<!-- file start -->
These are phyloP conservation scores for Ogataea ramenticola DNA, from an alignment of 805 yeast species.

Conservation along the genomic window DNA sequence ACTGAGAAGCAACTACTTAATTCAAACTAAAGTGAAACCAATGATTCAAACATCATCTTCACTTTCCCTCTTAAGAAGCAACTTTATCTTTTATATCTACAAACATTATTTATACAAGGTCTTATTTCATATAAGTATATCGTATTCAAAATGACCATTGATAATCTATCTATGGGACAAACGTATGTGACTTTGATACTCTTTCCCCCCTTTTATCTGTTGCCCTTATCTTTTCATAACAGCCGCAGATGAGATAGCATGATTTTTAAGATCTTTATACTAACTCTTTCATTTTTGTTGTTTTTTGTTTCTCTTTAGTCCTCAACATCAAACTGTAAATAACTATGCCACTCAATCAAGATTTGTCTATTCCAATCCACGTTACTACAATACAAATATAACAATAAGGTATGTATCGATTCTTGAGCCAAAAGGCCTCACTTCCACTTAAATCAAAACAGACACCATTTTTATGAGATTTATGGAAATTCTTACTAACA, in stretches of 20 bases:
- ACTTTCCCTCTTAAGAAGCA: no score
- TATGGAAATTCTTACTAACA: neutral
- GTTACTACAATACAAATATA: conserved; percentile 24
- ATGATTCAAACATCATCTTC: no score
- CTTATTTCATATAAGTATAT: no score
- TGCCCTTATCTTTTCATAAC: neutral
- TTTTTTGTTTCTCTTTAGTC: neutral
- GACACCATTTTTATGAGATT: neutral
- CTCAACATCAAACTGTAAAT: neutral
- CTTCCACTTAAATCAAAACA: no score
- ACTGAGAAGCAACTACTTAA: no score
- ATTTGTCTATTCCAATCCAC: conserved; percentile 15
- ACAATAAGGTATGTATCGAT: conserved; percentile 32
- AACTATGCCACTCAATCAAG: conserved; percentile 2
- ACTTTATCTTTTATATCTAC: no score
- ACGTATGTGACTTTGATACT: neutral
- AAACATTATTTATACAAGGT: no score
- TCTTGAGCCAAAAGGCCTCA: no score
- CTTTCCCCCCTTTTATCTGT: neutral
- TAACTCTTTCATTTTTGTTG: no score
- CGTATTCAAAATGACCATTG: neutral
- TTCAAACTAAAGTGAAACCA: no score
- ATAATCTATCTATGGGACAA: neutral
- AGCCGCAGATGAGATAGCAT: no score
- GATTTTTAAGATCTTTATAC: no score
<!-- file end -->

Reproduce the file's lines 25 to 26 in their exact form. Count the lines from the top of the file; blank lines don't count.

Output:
- ATAATCTATCTATGGGACAA: neutral
- AGCCGCAGATGAGATAGCAT: no score